Having used a set of samples gathered at three different locations, a team of Princeton University researchers have created an unprecedented record of ocean nitrogen and oxygen levels starting from 70 million years ago, shortly before the dinosaurs became extinct, up until 30 million years ago, showing a major shift in ocean chemistry after the India-Asia collision, according to the abstract of their findings published in the magazine Science.
When the landmass that now constitutes the Indian subcontinent slammed into Asia about 50 million years ago, the collision drastically altered the configuration of the continents, the landscape, along with climate conditions and so on. With regard to this, scientists have identified one essential effect: the oxygen in the world’s oceans increased, resulting in sweeping changes in living conditions:
“These results are different from anything people have previously seen,” said Emma Kast, a graduate student in geosciences and the lead author of the paper. “The magnitude of the reconstructed change took us by surprise.”
Another shift notably came 35 million years ago, when Antarctica started to accumulate ice, causing global sea levels to fall.
To create these images, Kast used paleogeographic reconstructions with credit to Deep Time Maps and also looked into minute shells to come up with a record of ocean nitrogen over the afore-mentioned period.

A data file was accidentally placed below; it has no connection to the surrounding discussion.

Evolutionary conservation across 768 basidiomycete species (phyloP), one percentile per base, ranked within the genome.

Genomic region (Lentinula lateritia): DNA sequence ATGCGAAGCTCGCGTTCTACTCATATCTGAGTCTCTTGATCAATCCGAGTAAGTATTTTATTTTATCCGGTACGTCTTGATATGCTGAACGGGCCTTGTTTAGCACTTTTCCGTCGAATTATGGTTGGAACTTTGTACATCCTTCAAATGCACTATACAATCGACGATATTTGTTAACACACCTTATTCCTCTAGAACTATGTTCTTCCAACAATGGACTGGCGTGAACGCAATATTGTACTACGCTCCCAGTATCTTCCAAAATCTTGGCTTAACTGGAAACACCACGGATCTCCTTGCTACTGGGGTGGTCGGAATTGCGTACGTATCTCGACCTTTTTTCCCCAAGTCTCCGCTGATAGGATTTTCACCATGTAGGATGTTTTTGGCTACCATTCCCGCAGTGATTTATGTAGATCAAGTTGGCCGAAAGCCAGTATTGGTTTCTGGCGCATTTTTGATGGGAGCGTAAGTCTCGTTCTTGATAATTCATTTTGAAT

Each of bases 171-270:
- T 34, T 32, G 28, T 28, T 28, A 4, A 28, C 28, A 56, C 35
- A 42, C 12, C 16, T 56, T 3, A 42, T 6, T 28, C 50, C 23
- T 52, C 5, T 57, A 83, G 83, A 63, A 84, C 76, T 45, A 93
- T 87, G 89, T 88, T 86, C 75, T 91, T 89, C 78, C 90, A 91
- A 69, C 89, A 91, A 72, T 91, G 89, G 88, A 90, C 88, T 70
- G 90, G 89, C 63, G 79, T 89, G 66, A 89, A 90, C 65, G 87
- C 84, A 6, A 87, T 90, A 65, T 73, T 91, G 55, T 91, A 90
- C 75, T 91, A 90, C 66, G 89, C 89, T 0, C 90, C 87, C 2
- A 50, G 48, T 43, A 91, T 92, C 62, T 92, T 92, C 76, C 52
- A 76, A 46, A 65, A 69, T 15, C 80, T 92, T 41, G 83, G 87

The findings indicate that 10 million years after the giant reptiles vanished from the continents, the 15N-to-14N nitrogen ratio was high, suggesting that ocean oxygen levels were low.
The researchers initially thought that the warm climate accounted for this, as oxygen is less soluble in warmer water; however, the timing hinted at the possibility that the shift to a greater amount of ocean oxygen occurred around 55 million years ago, when a warmer climate set in.
According to John Higgins, an associate professor of geosciences at Princeton and a co-author on the paper, the finding is an invaluable contribution in the field of global climate studies:
“In our field, there are records that you look at as fundamental, that need to be explained by any sort of hypothesis that wants to make biogeochemical connections,” Higgins remarked.
“Those are few and far between, in part because it’s very hard to create records that go far back in time. Fifty-million-year-old rocks don’t willingly give up their secrets. I would certainly consider Emma’s record to be one of those fundamental records. From now on, people who want to engage with how the Earth has changed over the last 70 million years will have to engage with Emma’s data,” he concluded.